Survivor remains an addictive, morbidly entertaining affair.
The 16 new castaways on Survivor: Guatemala enter the show's 11th season amidst high expectations. Barring the first season, which set the gold standard for the "Lord of the Flies" attitude now imprinted on all reality show contestants, last season was the best installment yet. Referred to as the "water" season by host Jeff Probst, Survivor: Palau was riveting television. With physical tasks bordering on impossible for all but trained swimmers, Palau offered gorgeous coral reefs, sandy beaches, and clear waters, in contrast to the sweaty competition. For the first time in the show's history, one tribe completely decimated the other in consecutive immunity challenges, providing tense drama for the dwindling numbers.
Like previous seasons, this one concocts a new game twist: Guatemala brings back two of Survivor's most well liked players to compete alongside the new competitors. Bobby Jon and Stephanie were overachieving, physical competitors on Palau. Although they each never won an immunity challenge, they won viewers' hearts with their small town demeanors and earnest tenacity.
To the new contestants, the inequality is immediately evident. And so they wonder, will they keep the experienced players and sharpen their learning curves? Or, do they vote them out? For the audience, Bobby Jon and Stephanie significantly change the tone of the show. With the exception of Survivor: All-Stars, entirely comprised of former contestants, previous season premieres introduced new faces and as-yet-unknown motivations. Audience members progressed from naïve observers to intimately engrossed co-conspirators, plotting alongside the contestants on who ought to be voted off next.
The inclusion of former players invites the audience to root for familiar characters. Guatemala picks up where Palau's plot left off; when Stephanie wins immunity, Probst makes reference to her previous losing streak. The other 16 new participants are already secondary for many viewers.
On one hand, this strategy is "safe" for the series. In the event that the new cast is uncharismatic, Bobby Jon and Stephanie promise familiar fan objects and hard competition. Even if they're voted off early, the decision will make the remaining contestants objects of resentment, and their villainy will be bolstered in post-production by smart editing.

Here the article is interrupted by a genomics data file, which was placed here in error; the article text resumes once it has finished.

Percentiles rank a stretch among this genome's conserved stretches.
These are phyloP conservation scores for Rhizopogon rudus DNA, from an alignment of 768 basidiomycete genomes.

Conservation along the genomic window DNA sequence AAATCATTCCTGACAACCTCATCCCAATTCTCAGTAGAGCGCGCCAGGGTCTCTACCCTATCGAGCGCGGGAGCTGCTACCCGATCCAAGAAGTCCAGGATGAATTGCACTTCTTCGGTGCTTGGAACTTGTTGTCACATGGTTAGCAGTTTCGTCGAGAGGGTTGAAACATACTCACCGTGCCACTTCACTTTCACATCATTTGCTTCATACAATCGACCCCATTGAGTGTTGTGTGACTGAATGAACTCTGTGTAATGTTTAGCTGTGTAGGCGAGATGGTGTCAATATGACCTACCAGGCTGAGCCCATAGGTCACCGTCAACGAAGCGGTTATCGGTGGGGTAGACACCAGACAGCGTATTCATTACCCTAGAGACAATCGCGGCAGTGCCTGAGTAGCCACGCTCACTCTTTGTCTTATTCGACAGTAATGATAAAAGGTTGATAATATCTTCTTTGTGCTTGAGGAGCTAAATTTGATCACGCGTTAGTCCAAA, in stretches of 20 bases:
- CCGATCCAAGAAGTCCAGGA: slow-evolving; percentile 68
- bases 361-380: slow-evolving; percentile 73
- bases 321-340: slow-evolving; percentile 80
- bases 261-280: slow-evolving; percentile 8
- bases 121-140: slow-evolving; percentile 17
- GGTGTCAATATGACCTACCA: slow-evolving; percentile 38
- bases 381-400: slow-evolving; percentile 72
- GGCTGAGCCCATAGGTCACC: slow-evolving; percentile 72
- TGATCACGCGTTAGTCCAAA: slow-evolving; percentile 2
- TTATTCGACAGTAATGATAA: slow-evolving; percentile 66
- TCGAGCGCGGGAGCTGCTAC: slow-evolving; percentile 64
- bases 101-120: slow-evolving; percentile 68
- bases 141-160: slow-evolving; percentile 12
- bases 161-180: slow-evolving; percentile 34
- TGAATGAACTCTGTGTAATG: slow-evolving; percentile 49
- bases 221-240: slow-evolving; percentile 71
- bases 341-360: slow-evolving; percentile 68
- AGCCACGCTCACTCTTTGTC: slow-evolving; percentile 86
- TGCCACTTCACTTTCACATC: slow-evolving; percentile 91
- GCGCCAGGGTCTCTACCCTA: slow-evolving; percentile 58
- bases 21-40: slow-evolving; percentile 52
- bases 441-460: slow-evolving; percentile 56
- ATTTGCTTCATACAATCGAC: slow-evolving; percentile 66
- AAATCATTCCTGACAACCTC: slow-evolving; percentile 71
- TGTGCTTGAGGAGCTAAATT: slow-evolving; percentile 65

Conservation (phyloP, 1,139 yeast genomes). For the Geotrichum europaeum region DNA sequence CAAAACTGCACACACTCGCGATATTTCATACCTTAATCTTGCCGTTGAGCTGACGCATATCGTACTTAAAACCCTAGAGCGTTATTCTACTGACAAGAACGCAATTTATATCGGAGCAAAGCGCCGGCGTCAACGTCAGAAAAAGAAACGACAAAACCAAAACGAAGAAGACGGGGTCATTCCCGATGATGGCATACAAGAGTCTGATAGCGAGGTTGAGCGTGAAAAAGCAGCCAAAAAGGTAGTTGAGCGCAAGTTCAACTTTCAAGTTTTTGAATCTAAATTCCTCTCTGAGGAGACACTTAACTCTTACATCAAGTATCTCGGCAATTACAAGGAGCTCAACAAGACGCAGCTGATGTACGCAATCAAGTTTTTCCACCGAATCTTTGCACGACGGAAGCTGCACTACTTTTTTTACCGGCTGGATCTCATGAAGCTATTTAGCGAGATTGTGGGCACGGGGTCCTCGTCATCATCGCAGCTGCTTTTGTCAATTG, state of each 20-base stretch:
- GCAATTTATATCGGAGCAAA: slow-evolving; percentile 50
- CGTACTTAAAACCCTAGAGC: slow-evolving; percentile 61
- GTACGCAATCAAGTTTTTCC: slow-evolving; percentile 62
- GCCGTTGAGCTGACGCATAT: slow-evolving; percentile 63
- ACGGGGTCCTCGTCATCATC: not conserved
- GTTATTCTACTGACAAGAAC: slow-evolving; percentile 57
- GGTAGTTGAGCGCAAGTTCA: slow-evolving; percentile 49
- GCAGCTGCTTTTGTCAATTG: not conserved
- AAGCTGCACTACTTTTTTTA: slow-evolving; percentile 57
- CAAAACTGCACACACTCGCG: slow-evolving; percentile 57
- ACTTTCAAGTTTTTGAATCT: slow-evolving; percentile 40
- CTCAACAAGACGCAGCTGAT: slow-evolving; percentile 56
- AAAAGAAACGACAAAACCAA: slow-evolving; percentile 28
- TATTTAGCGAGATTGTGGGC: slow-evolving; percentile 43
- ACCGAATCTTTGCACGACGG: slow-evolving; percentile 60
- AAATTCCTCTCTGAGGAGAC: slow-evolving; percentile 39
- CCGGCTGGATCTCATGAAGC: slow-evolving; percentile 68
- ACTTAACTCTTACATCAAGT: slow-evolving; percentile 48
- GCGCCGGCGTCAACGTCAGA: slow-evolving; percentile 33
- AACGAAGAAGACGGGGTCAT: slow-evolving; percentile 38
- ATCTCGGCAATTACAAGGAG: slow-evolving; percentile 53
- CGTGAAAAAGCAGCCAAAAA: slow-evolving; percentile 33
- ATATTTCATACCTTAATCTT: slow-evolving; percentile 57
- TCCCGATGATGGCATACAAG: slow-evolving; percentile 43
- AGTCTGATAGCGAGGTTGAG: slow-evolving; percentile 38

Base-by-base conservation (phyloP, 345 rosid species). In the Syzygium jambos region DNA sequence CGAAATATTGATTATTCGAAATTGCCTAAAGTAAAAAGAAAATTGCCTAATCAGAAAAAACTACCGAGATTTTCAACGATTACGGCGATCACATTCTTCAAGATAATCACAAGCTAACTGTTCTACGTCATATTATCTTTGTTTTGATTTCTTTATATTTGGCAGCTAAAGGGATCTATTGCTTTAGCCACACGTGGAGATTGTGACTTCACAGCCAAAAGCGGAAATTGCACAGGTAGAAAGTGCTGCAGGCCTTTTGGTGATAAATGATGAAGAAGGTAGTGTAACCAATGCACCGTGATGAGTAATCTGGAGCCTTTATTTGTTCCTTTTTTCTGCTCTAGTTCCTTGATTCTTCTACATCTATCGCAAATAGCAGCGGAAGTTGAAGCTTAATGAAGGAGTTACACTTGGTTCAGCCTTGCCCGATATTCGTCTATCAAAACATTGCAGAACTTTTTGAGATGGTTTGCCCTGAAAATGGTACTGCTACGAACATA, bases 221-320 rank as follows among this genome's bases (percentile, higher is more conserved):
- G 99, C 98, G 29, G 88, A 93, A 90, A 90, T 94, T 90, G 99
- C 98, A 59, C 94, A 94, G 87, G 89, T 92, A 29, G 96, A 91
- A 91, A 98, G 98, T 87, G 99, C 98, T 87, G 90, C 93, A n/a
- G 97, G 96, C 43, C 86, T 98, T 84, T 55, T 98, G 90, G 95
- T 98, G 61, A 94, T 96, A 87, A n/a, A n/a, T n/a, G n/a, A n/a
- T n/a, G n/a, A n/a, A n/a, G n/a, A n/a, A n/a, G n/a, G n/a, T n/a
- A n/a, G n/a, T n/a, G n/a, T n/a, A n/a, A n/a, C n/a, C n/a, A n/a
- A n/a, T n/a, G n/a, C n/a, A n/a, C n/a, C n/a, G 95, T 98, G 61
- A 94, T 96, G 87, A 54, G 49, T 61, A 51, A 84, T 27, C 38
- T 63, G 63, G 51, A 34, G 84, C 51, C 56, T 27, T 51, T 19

Most noticeably, this change in format speeds up the show's development. The presence of veteran contestants places the audience in an advanced mindset that approximates theirs; it also arguably speeds up the new contestants' learning curves. Already, in the first episode, the teams appeared to be in all-out strategy mode. Most of the "getting to know you" social awkwardness, which was the defining characteristic of other Survivor premieres, was edited out.
The drama is immediately gripping, if unbelievable. Despite being tagged a "reality show," Survivor: Guatemala is overtly a potboiler, where trouble meets the players at every turn. Rather than balmy, tropical beaches, the contestants have grimy, land-based challenges that exacerbate, rather than complement, their living conditions.
Take, for instance, the first challenge. The 18 contestants, with only a rough map and compass to guide them, embarked on an 11-mile hike through thick foliage. This made for what Stephanie referred to as the most difficult challenge she had ever undertaken in the game. Bobby Jon, who passed out from dehydration, called Palau a "cakewalk" compared to this ordeal. Contestants vomited after completing the 24-hour trek, and Blake, a commercial real estate broker from Texas, got dry heaves after a thorny tree branch fell on his shoulder. Margaret, a family nurse practitioner from Ohio, ended up tending to four sick people, even expertly removing thorns from Blake's shoulder. Never in this game has a contestant's real life profession played such an early, pivotal role.
The effort to hasten the pace is clear, as producers now assume the audience already knows how it all works. The premise also demonstrates an interesting turn for reality television, which has declined in popularity since its boom two years ago. Although the otherworldly premises were the initial, obvious draw, unscripted television distinguished itself from other shows by dramatizing the more tedious, daily aspects of life. Survivor magnified these activities by stripping its contestants down to bare essentials.
But the action-packed, snappily edited premiere suggests a swing back towards scripted drama, typically focused on characters who recur over seasons, and relationships that are pre-established rather than started from scratch. Contestants on today's Survivor go in with a knowledge of the show's history, and anticipate being able to avoid past pitfalls. Whether a reality show, a reality-based drama, or something in the middle, Survivor appears at least moderately updated. And it remains an addictive, morbidly entertaining affair.